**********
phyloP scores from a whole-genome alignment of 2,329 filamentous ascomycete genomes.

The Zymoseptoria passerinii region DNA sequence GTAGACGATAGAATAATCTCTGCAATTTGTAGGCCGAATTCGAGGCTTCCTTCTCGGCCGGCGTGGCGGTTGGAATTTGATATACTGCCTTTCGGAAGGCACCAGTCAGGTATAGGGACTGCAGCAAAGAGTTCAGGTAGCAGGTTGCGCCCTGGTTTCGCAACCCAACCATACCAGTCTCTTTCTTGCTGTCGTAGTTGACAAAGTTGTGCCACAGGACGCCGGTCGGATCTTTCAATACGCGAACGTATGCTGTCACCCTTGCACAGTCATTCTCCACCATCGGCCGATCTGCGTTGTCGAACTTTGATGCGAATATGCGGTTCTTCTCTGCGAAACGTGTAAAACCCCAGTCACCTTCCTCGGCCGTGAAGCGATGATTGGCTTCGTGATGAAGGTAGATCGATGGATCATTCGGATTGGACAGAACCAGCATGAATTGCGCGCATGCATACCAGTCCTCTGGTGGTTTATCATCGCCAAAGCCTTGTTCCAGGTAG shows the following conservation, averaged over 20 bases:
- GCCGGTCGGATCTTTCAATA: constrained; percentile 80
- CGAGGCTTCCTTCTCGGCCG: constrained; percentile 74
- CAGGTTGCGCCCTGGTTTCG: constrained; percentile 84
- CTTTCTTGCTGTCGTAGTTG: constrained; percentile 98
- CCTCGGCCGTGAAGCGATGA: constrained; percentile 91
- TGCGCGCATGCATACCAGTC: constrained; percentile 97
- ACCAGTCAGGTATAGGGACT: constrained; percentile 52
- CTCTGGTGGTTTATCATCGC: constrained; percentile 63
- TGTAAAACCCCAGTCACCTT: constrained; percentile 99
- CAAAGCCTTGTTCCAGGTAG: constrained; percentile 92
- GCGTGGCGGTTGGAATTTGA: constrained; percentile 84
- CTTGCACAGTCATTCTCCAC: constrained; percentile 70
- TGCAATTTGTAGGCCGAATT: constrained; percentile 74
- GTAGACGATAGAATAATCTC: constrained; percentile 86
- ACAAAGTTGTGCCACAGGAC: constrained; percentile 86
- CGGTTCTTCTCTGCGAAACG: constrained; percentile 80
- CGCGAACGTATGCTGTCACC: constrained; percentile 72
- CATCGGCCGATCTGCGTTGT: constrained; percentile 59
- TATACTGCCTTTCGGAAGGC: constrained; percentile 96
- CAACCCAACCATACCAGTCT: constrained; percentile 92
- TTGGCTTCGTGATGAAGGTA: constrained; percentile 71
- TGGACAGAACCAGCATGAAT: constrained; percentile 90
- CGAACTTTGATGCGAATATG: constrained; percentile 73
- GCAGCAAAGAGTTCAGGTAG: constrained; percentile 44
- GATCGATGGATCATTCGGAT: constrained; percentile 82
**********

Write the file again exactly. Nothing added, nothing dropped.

phyloP scores from a whole-genome alignment of 2,329 filamentous ascomycete genomes.

The Zymoseptoria passerinii region DNA sequence GTAGACGATAGAATAATCTCTGCAATTTGTAGGCCGAATTCGAGGCTTCCTTCTCGGCCGGCGTGGCGGTTGGAATTTGATATACTGCCTTTCGGAAGGCACCAGTCAGGTATAGGGACTGCAGCAAAGAGTTCAGGTAGCAGGTTGCGCCCTGGTTTCGCAACCCAACCATACCAGTCTCTTTCTTGCTGTCGTAGTTGACAAAGTTGTGCCACAGGACGCCGGTCGGATCTTTCAATACGCGAACGTATGCTGTCACCCTTGCACAGTCATTCTCCACCATCGGCCGATCTGCGTTGTCGAACTTTGATGCGAATATGCGGTTCTTCTCTGCGAAACGTGTAAAACCCCAGTCACCTTCCTCGGCCGTGAAGCGATGATTGGCTTCGTGATGAAGGTAGATCGATGGATCATTCGGATTGGACAGAACCAGCATGAATTGCGCGCATGCATACCAGTCCTCTGGTGGTTTATCATCGCCAAAGCCTTGTTCCAGGTAG shows the following conservation, averaged over 20 bases:
- GCCGGTCGGATCTTTCAATA: constrained; percentile 80
- CGAGGCTTCCTTCTCGGCCG: constrained; percentile 74
- CAGGTTGCGCCCTGGTTTCG: constrained; percentile 84
- CTTTCTTGCTGTCGTAGTTG: constrained; percentile 98
- CCTCGGCCGTGAAGCGATGA: constrained; percentile 91
- TGCGCGCATGCATACCAGTC: constrained; percentile 97
- ACCAGTCAGGTATAGGGACT: constrained; percentile 52
- CTCTGGTGGTTTATCATCGC: constrained; percentile 63
- TGTAAAACCCCAGTCACCTT: constrained; percentile 99
- CAAAGCCTTGTTCCAGGTAG: constrained; percentile 92
- GCGTGGCGGTTGGAATTTGA: constrained; percentile 84
- CTTGCACAGTCATTCTCCAC: constrained; percentile 70
- TGCAATTTGTAGGCCGAATT: constrained; percentile 74
- GTAGACGATAGAATAATCTC: constrained; percentile 86
- ACAAAGTTGTGCCACAGGAC: constrained; percentile 86
- CGGTTCTTCTCTGCGAAACG: constrained; percentile 80
- CGCGAACGTATGCTGTCACC: constrained; percentile 72
- CATCGGCCGATCTGCGTTGT: constrained; percentile 59
- TATACTGCCTTTCGGAAGGC: constrained; percentile 96
- CAACCCAACCATACCAGTCT: constrained; percentile 92
- TTGGCTTCGTGATGAAGGTA: constrained; percentile 71
- TGGACAGAACCAGCATGAAT: constrained; percentile 90
- CGAACTTTGATGCGAATATG: constrained; percentile 73
- GCAGCAAAGAGTTCAGGTAG: constrained; percentile 44
- GATCGATGGATCATTCGGAT: constrained; percentile 82